In McKenzie Cobb’s World History class, homework is submitted with a few keystrokes, PilotOnline reports.
Narrated videos replace lectures. Questions are answered with a pop-up messages. Same thing for McKenzie’s physical education class, except she logs daily fitness activities, too.
The Nansemond River High School sophomore has joined hundreds of Hampton Roads students taking online courses, a growing option in secondary education. And now a required one.
Virtual public high school courses have been around about a decade in the region, but a new state law requires students to take one online course before graduating, beginning with this year’s freshmen class. State education leaders said the experience will help prepare students for college and careers. But students of all grade levels can take such courses.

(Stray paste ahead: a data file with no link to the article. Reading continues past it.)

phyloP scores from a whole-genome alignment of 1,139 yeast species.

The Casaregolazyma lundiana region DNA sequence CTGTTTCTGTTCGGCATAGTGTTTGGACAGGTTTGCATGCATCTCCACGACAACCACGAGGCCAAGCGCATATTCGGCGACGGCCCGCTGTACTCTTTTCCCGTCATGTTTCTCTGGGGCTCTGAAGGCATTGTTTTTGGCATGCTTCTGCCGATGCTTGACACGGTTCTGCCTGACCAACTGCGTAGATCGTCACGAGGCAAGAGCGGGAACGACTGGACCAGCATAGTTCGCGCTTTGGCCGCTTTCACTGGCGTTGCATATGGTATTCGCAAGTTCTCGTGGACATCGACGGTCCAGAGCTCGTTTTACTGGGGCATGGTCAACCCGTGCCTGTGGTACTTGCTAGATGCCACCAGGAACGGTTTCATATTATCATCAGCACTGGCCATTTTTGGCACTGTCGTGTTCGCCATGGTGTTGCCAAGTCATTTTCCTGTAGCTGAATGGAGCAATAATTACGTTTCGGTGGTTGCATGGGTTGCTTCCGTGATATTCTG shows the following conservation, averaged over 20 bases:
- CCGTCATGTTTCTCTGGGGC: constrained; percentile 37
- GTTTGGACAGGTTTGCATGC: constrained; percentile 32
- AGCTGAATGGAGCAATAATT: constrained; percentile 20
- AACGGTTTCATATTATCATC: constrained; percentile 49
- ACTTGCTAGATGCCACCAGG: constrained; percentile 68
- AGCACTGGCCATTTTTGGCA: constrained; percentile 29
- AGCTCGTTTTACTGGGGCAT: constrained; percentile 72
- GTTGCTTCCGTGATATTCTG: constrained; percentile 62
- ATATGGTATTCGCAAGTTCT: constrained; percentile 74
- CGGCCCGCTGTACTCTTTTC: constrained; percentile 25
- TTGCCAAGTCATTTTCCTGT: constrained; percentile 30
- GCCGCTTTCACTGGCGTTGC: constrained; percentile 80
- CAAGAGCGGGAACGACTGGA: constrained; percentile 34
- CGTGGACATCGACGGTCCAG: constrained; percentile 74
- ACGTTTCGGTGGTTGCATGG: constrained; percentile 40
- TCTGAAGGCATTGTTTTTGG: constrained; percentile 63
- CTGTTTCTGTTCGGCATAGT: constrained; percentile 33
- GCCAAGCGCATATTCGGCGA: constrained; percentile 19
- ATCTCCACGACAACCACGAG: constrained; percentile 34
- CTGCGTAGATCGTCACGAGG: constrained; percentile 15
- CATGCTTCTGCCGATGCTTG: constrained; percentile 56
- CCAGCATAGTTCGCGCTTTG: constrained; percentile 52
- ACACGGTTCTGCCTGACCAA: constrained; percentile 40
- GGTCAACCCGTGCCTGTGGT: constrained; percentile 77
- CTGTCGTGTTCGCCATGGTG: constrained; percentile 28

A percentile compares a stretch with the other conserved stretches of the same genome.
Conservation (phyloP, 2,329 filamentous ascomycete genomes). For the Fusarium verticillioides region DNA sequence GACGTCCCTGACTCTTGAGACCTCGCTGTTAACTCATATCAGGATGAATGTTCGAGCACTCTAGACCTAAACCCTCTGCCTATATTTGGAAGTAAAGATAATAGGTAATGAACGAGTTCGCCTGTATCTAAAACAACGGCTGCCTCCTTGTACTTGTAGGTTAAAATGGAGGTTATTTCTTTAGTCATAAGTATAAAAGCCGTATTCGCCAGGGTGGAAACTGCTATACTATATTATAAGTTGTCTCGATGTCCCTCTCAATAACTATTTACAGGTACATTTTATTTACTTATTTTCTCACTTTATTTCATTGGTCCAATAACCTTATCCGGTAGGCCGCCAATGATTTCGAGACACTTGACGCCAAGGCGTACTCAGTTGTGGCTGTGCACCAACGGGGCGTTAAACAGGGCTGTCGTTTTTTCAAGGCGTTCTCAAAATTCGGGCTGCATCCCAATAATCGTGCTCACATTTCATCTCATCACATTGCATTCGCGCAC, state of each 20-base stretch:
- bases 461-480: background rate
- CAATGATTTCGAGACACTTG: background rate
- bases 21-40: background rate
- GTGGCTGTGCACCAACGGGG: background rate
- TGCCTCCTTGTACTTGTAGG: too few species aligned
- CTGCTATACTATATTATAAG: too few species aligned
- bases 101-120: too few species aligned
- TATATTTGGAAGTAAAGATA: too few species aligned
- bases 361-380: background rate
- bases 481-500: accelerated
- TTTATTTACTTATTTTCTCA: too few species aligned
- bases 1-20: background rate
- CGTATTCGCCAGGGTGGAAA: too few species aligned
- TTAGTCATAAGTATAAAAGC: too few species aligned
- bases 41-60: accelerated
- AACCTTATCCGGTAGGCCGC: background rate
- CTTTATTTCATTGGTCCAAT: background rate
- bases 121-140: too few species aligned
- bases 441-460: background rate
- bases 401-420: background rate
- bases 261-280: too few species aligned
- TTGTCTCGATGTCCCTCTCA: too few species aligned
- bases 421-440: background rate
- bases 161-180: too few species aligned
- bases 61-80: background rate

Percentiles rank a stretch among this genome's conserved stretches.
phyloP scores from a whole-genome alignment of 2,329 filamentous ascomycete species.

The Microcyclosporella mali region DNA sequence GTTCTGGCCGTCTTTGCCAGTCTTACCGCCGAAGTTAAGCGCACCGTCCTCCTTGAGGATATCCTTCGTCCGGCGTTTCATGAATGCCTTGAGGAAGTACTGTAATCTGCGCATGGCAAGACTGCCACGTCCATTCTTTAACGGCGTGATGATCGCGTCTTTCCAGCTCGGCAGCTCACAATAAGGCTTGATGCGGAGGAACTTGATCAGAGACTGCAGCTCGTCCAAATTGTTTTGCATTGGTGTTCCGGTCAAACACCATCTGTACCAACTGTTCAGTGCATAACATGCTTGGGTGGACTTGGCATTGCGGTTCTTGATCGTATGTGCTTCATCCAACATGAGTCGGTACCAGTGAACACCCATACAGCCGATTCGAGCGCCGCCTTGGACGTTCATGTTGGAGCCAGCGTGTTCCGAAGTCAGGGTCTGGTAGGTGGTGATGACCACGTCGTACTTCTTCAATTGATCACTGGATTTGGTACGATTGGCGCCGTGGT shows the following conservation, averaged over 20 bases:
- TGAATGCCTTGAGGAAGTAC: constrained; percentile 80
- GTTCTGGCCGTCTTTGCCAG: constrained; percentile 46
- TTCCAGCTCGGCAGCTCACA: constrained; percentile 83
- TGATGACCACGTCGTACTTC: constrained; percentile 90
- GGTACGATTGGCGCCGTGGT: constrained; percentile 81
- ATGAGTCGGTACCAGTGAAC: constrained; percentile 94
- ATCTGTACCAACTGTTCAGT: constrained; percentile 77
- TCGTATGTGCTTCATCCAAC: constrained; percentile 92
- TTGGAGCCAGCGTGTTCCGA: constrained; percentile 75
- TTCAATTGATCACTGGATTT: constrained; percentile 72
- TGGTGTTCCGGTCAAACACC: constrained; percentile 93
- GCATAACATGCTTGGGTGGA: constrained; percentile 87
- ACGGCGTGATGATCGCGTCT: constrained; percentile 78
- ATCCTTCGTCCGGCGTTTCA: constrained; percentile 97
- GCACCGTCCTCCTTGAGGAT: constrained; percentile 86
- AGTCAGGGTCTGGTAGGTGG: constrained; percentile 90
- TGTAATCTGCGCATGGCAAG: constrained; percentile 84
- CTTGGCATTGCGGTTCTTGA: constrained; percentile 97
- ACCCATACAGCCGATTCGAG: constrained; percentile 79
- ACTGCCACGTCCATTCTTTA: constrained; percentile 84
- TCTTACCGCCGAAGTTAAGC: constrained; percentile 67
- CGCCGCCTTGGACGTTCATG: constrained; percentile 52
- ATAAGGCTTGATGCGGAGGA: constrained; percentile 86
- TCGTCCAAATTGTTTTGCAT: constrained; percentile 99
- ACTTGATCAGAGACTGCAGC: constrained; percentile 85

McKenzie said online classes accommodate her Governor’s School for the Arts program that conflicted with traditional class times when the division changed its schedule this year. She completes coursework at home and also logs in at school with a teacher’s assistant supervising her and about a dozen others. McKenzie likes the flexibility, but noted some drawbacks.
“Some students get a whole class session; we get, like, an 11-minute video for a topic,” she said.
Classmate Emily Bowden said online courses work well for disciplined students, but the workload seems heavier.